Practice Builders

By Christopher R. Jarvis, MBA and David B. Mandell, JD, MBA
4,654 reads | 0 comments | 04/03/2004

Over the past few years, we have written many articles on potential strategies that podiatrists can use to reduce income taxes, increase benefits or build retirement savings. Unfortunately, these consultations often turn out to be less than fruitful because of office politics. While the younger members of a podiatry group are often very motivated to reduce their income taxes, the older, more established doctors are often uninterested. Either they are already so close to retirement that they don’t need extra retirement planning or they are simply set in their ways and don’t want to chang

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By David E. Marcinko, MBA, CFP
16,954 reads | 0 comments | 12/03/2003

Professional malpractice liability insurance protection is a major fixed operational expense in any at-risk medical practice. In most practices, liability insurance costs often represent one of the largest single line item expenses, often falling second only to staff payroll expenses. To contain these liability overhead expense costs, the physician-executive should understand the dynamics of the insurance industry selling process, which is generally sold through one of three agency avenues: • direct insurance agents serving as employees of a single insurance company; • captive insuranc

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By Jonathan Moore, DPM, MS and Kimberly Moore, OTR
38,122 reads | 3 comments | 10/03/2003

If you as a podiatric physician have not established yourself as the expert of the diabetic foot within your area, now is the time. There is no reason why you shouldn’t be the “go to” guy or gal in your community when it comes to treating, managing and preventing diabetes-related lower extremity complications. Managing the diabetic foot is all about a team approach and establishing yourself as the quarterback will not only improve the quality of care for your patients but it can also greatly enhance your business. The podiatric literature is replete with dozens of studies demonstrating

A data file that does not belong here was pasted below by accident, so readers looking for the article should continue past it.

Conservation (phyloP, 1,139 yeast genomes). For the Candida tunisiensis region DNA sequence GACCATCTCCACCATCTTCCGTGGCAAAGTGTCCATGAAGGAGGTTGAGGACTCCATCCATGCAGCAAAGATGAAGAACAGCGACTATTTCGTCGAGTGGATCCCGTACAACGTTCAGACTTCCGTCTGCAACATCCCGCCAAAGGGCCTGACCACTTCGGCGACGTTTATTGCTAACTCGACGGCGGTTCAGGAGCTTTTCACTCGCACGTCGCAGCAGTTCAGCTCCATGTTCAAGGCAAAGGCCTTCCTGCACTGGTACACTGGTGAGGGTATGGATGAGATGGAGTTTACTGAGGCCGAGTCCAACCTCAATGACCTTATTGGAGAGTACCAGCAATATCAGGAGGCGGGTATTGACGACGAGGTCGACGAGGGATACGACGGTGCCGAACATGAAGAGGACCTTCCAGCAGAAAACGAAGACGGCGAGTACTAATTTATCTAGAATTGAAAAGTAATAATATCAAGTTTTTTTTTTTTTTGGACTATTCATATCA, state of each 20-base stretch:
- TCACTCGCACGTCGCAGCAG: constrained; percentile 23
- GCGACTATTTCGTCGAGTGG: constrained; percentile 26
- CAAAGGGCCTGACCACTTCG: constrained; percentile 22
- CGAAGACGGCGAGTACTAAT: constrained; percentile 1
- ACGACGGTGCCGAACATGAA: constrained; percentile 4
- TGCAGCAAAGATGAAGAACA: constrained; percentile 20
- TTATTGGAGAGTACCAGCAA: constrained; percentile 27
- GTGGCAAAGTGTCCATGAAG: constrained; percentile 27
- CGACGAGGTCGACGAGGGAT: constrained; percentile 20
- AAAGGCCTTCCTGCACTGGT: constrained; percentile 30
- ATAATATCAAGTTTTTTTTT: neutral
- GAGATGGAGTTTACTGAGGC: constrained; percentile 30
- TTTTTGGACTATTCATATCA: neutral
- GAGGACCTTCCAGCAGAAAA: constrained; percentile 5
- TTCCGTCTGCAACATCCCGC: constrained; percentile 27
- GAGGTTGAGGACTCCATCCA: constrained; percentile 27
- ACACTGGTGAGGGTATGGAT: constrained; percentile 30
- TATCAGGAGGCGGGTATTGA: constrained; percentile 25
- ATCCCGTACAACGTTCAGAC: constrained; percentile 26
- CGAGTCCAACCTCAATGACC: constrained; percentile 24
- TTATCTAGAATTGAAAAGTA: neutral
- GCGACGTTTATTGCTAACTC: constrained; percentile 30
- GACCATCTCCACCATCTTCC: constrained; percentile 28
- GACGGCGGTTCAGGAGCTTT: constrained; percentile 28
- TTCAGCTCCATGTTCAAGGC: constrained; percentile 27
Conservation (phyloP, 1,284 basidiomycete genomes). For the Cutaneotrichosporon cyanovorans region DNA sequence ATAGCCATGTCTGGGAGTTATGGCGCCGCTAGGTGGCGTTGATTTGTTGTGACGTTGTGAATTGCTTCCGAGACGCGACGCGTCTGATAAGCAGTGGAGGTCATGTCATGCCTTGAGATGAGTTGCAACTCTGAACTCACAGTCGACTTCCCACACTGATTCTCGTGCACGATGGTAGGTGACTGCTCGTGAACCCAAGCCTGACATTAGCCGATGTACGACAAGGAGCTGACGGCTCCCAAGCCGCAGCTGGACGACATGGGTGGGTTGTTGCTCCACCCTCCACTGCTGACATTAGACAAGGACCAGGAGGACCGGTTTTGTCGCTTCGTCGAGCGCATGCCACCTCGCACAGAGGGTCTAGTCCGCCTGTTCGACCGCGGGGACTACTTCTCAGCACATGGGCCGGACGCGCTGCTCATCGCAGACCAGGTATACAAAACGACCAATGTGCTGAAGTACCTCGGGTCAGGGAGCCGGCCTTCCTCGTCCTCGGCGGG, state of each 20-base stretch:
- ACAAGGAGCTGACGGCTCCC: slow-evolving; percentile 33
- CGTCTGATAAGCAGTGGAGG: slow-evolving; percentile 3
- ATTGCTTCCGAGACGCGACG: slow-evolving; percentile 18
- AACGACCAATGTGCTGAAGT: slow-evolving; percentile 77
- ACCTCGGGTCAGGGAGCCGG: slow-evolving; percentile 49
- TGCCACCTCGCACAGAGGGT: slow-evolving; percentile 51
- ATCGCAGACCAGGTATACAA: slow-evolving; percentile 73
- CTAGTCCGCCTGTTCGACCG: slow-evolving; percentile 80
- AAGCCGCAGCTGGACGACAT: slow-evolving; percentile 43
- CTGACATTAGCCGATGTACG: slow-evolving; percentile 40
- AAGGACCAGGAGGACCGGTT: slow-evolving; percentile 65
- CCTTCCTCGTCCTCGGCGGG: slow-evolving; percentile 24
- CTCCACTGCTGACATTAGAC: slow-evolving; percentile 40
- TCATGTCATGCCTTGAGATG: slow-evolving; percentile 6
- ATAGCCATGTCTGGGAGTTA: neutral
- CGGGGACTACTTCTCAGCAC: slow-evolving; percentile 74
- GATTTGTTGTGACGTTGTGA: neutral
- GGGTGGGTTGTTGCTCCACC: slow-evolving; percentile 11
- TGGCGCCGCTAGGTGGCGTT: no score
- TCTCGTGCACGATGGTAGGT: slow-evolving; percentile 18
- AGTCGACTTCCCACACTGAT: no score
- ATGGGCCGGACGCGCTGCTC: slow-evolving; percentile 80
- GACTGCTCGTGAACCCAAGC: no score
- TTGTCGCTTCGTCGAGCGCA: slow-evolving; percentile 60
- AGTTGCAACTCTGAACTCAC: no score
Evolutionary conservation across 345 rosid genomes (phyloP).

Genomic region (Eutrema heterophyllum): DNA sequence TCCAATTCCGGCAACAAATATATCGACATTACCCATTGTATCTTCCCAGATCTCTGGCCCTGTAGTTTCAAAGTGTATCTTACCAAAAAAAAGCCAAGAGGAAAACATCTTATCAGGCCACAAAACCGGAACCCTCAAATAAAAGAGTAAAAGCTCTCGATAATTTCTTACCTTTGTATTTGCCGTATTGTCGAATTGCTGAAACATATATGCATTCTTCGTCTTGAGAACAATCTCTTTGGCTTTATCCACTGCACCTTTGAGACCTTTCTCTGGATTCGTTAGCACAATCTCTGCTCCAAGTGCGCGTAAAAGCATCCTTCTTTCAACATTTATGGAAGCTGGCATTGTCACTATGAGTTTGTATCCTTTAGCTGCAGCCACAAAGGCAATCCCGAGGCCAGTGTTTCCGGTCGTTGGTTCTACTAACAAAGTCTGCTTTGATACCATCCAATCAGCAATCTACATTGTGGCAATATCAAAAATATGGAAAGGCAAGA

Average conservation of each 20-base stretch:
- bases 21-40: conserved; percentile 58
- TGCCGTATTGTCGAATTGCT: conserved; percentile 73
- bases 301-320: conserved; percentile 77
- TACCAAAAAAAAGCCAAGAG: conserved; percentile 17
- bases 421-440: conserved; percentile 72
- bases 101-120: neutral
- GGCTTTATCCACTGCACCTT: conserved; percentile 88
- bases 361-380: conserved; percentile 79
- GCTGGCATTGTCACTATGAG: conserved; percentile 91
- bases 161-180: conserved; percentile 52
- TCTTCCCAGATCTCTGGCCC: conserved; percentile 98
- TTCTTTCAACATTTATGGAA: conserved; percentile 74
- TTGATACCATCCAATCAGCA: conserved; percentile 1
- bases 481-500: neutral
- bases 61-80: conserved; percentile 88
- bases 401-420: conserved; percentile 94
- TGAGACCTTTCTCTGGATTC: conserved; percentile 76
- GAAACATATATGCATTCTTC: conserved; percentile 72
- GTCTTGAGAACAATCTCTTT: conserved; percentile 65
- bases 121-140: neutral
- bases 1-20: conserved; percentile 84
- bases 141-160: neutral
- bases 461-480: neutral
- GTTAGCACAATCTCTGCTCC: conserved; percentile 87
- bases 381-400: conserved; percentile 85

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By Chris Vance, DPM
12,547 reads | 0 comments | 08/03/2003

In over 25 years of practice, I have witnessed the importance of recognizing patient learning styles. As a physician and now as a practice consultant, I have found that communication is of strategic importance. As physicians, we must educate our patients first through effective communication. Only then will our patients understand their condition and agree to our recommended course of treatment. “If teachers teach exclusively in a manner that favors the students’ less preferred learning style, the students’ discomfort level can interfere with their ability to learn and memorize,” not

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By Billie C. Bradford, MBA
22,199 reads | 0 comments | 06/03/2003

It happens every year. All healthcare professionals have learned to anticipate annual changes in Medicare regulations, coding and reimbursement. However, this year’s delays and payment uncertainties definitely qualify 2003 as one of the worst years yet for physicians trying to do some financial planning for their practices. For starters, the Centers for Medicare and Medicaid Services (CMS) released its 2003 Medicare Physician Fee Schedule and Final Rule on Dec. 31, 2002, two months behind schedule. As a result of that delay, the payment rates for 2003 were amended to take effect on March 1,

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By Michael Metzger, DPM, MBA
6,603 reads | 0 comments | 04/03/2003

More often than not, we feel like we’re doing the managed care company a favor by applying. There’s also a tendency to believe the process is so cut and dry that we can apply at the last minute. Let’s clear up these misconceptions. If you don’t apply and apply properly, someone else will. Secondly, as our mothers use to tell us, haste makes waste. Indeed, simple mistakes can slow the process down to a snail’s pace and/or cause the company to reject your application. First, I strongly recommend filling out the application yourself. Often, the application will ask for information that

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By Chris E. Vance, DPM
7,813 reads | 0 comments | 02/03/2003

Predictably, the most sought after and most efficient medical practices have a common denominator: the ability to educate and communicate in a timely and effective manner. Patients do not come to us for our ability to make a buttress pad or apply an Unna boot. They come to us for our diagnostic ability and to be effectively educated on their condition and the available treatment options. As an educator, you are viewed as the authority and the relater of valuable information. Patients will retain information differently but all learn by different methods: verbal, tactile, visual or auditory. M

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